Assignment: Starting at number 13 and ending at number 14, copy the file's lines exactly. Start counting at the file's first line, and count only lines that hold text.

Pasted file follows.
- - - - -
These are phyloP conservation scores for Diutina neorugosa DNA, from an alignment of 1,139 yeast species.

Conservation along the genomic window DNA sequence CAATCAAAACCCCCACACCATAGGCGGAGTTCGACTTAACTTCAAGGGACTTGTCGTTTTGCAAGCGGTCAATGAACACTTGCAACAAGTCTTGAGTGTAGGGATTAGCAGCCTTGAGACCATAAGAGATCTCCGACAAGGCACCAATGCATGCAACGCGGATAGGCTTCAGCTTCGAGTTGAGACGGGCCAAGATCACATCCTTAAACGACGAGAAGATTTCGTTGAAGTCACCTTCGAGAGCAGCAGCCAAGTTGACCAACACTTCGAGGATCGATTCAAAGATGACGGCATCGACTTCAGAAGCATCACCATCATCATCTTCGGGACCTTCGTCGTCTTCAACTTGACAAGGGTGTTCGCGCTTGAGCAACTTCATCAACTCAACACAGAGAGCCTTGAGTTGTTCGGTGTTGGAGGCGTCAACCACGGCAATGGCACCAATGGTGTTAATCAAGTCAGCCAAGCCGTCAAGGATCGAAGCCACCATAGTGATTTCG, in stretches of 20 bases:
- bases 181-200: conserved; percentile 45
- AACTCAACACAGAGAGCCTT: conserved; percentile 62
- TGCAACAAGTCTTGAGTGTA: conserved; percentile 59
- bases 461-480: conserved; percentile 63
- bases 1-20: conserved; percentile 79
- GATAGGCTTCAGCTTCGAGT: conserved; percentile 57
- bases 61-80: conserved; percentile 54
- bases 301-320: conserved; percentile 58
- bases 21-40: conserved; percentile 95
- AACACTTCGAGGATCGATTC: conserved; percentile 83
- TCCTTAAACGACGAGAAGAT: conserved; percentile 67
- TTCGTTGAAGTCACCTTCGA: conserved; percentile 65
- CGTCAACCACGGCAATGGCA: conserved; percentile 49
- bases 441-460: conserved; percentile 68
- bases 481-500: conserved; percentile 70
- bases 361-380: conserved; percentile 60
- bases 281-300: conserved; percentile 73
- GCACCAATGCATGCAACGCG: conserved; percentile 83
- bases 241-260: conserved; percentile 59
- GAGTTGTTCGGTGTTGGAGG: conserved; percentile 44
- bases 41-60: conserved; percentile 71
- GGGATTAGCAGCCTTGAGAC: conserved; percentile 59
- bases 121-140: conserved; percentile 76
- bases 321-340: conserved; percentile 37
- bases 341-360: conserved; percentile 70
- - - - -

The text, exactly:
- TCCTTAAACGACGAGAAGAT: conserved; percentile 67
- TTCGTTGAAGTCACCTTCGA: conserved; percentile 65